Artificial IntelligenceCryptocurrencyMetaverseCybersecurityTech Forward

Elizabeth Holmes is poised to blame some of Theranos’s problems on Ramesh Balwani, her second-in-command and ex-boyfriend

November 25, 2021, 6:19 AM UTC

Theranos Inc. founder Elizabeth Holmes is poised in her criminal fraud trial to lay some of the blame for problems at her blood-testing startup on her second-in-command and ex-boyfriend Ramesh “Sunny” Balwani.

Among the topics Holmes’s lawyers cited in a court filing Wednesday were the company’s lab operations, its financial modeling and its commercial roll-out with Walgreens, which ultimately failed two years before Theranos collapsed in 2018.

Holmes’s attorneys asked U.S. District Judge Edward Davila to let them use as evidence certain statements Balwani made when he was questioned by federal securities regulators. Balwani’s lawyer said the former Theranos president would invoke his right against self-incrimination under the Constitution’s Fifth Amendment if he were asked to testify at the trial, according to the filing.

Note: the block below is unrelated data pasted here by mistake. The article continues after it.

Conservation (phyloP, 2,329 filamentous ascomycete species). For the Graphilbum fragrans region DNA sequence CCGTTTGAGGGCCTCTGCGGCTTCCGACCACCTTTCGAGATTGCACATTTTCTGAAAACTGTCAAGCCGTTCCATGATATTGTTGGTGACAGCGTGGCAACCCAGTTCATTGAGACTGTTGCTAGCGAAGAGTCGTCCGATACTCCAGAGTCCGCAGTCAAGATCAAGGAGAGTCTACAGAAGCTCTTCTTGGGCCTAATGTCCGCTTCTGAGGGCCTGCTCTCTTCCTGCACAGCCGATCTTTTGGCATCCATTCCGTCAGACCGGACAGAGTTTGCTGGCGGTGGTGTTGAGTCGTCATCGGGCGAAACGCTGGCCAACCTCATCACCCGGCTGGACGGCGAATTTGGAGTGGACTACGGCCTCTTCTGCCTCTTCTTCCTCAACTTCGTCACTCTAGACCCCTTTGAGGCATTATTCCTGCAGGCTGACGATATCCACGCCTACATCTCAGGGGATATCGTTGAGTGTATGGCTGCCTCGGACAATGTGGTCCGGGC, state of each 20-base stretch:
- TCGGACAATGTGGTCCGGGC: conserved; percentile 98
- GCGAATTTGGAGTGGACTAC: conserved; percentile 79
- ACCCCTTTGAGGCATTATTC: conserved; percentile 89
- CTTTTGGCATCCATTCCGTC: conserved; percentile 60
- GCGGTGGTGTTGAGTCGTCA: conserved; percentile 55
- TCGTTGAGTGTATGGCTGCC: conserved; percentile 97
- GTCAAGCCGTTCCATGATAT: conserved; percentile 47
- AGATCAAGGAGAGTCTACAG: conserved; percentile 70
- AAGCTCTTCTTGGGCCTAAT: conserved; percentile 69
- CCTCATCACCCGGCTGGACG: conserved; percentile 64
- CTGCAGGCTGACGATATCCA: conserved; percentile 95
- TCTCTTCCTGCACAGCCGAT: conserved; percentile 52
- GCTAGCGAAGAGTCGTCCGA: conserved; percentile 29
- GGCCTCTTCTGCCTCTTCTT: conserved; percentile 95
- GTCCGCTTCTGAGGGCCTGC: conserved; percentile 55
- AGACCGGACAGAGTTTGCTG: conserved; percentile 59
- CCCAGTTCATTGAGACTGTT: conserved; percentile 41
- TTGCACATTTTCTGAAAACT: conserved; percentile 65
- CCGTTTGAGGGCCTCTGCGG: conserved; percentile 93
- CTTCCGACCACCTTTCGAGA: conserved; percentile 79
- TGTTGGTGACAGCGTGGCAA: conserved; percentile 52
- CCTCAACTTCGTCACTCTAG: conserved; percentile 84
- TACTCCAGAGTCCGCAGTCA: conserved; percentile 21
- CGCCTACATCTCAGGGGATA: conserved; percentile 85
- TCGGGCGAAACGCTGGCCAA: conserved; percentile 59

Holmes’s trial is in its 11th week. She has testified for parts of three days and is scheduled to return to the witness stand Monday. 

She and Balwani face the same charges that they defrauded investors and patients by lying about the capability of Theranos machines, but he is scheduled for a separate trial next year. Both have pleaded not guilty.

Wednesday’s filing doesn’t make explicit claims that Balwani was responsible for mismanagement at the startup. But Holmes in her testimony has already sought to deflect some of the government’s allegations about illegal conduct at Theranos by explaining that as chief executive officer, she acted on information that came from her employees.

Holmes told the jury Tuesday that Balwani’s financial modeling produced discrepancies in revenue projections in 2014 and 2015, which is when the Walgreens relationship was faltering.

Holmes’s lawyer, Lance Wade, had hinted to the jury in his opening argument in September that part of her defense was to blame Balwani.

“You’ll learn that trusting and relying on Mr. Balwani as her primary adviser was one of her mistakes,” he said.

Jeffrey Coopersmith, Balwani’s lawyer, didn’t immediately respond to a request for comment.

The case is U.S. v. Holmes, 18-cr-00258, U.S. District Court, Northern District of California (San Jose).

Subscribe to Fortune Daily to get essential business stories straight to your inbox each morning.